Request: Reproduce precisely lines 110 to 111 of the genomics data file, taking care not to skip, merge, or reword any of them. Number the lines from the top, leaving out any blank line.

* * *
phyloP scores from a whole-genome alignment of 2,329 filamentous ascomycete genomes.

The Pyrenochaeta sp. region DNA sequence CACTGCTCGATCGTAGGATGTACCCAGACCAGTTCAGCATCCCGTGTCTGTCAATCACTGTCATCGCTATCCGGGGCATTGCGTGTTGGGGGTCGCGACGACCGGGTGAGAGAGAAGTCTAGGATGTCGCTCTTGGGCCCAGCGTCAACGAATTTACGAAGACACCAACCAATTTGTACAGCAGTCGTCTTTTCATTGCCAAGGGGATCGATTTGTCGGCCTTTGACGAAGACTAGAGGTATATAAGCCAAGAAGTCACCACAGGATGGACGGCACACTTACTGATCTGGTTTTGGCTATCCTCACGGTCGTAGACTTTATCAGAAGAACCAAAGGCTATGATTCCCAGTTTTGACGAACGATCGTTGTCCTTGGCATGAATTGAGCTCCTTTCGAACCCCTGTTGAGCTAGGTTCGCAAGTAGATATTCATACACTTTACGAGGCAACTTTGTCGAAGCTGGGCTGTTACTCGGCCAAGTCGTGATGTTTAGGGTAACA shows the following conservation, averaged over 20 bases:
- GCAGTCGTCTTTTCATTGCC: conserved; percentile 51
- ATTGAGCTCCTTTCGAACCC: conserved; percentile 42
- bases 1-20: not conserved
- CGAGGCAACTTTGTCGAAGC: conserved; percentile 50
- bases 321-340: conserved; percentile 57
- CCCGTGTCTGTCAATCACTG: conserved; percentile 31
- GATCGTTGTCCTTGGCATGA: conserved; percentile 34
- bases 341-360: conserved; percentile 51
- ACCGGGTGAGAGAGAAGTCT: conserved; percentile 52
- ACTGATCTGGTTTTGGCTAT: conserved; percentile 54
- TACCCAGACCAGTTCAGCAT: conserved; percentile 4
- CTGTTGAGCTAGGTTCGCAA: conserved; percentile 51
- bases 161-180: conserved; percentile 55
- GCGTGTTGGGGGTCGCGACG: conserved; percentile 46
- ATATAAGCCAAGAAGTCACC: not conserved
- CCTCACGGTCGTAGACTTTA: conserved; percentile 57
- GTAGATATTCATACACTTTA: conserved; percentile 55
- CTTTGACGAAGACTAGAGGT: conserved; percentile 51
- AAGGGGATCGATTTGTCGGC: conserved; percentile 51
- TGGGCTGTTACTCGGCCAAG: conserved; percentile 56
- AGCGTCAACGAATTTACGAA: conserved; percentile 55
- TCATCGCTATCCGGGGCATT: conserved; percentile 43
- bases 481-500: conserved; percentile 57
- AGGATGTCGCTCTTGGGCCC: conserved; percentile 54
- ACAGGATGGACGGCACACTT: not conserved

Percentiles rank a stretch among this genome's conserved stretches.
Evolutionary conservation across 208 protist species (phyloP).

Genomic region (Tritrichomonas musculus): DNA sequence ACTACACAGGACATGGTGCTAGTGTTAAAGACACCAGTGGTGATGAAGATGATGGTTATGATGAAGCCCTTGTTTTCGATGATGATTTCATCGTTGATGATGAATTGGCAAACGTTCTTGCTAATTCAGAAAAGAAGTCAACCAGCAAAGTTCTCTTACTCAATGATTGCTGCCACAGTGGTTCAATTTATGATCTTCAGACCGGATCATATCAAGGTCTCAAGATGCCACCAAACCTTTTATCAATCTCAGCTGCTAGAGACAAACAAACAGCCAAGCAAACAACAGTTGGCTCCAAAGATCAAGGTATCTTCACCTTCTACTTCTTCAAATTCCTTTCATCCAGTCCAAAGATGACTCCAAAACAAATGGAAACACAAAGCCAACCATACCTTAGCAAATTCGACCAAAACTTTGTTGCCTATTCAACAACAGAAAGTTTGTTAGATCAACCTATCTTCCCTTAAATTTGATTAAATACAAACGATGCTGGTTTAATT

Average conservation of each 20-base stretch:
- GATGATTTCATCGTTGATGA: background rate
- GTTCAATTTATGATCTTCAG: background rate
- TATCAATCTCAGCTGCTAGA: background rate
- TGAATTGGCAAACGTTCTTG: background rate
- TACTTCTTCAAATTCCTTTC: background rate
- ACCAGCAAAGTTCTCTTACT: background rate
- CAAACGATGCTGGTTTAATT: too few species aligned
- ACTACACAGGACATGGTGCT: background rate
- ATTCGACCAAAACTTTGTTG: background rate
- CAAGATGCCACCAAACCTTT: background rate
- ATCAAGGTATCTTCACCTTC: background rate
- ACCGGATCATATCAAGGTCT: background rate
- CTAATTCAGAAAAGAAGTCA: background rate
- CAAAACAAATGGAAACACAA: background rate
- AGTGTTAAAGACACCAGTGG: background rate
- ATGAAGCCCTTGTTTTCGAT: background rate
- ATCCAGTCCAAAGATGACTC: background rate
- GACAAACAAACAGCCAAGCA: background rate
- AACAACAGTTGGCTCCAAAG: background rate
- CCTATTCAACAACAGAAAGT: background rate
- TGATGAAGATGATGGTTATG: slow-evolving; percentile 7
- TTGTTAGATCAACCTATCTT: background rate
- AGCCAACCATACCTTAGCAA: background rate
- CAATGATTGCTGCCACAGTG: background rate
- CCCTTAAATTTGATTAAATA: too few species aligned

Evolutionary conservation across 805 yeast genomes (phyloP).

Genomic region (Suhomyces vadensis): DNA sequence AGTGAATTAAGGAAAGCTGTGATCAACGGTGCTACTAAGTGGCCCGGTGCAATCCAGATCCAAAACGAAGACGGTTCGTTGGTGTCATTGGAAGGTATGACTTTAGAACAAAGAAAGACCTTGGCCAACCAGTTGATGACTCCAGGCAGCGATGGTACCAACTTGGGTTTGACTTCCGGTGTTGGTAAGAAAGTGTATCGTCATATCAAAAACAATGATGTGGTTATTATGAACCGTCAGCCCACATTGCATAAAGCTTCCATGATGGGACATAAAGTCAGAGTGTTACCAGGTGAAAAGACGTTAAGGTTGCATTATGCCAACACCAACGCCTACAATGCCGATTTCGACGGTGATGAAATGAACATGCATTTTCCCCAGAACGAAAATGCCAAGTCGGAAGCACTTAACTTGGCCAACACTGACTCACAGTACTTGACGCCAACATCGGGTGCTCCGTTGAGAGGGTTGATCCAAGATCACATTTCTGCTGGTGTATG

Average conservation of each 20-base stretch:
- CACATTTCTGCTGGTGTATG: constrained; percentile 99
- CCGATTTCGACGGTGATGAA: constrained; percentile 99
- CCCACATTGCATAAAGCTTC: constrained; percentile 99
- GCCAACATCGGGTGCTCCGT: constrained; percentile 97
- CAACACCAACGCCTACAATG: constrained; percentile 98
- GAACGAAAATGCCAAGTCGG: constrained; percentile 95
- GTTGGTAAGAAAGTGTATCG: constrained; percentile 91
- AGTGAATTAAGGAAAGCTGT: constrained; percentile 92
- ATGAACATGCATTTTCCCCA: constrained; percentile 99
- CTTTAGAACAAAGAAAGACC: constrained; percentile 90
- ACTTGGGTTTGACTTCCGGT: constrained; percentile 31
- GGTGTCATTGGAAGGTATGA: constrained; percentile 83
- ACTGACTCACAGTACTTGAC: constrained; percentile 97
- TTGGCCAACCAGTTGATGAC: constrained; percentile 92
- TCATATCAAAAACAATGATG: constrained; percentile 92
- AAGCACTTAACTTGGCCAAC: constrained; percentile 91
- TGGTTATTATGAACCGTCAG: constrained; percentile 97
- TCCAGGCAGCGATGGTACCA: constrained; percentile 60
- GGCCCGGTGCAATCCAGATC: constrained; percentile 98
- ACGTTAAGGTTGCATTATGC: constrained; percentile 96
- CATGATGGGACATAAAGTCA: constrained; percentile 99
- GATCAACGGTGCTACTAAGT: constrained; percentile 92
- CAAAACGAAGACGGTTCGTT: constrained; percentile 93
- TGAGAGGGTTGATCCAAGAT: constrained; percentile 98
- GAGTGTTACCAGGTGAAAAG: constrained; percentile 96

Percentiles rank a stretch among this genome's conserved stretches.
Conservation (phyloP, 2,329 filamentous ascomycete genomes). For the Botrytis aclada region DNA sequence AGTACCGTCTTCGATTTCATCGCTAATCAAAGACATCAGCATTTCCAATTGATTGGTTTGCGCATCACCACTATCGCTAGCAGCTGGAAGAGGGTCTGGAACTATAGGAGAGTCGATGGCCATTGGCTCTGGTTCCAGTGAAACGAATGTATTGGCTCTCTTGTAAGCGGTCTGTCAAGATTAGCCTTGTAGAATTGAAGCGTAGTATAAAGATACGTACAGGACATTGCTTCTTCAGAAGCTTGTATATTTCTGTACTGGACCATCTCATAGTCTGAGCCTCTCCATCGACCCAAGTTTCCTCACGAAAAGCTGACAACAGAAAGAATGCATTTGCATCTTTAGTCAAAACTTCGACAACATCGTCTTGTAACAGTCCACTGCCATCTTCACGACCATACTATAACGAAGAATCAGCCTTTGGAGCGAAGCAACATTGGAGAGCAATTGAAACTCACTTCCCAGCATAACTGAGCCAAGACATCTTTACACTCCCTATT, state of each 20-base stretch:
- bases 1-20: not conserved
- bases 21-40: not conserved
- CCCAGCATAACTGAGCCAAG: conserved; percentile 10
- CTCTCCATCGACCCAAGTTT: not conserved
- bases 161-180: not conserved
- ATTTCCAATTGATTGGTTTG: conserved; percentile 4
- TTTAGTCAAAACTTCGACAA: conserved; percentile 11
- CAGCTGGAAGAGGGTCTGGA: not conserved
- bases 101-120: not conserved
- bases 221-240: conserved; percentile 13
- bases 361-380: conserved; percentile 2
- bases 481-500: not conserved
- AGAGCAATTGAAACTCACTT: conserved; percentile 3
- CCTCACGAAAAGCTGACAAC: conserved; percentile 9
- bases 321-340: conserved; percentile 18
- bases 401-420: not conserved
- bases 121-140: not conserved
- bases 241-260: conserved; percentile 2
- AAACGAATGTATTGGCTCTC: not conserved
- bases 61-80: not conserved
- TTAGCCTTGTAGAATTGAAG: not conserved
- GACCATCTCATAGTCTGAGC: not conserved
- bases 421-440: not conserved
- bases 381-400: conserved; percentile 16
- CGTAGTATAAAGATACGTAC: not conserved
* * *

- bases 381-400: conserved; percentile 16
- CGTAGTATAAAGATACGTAC: not conserved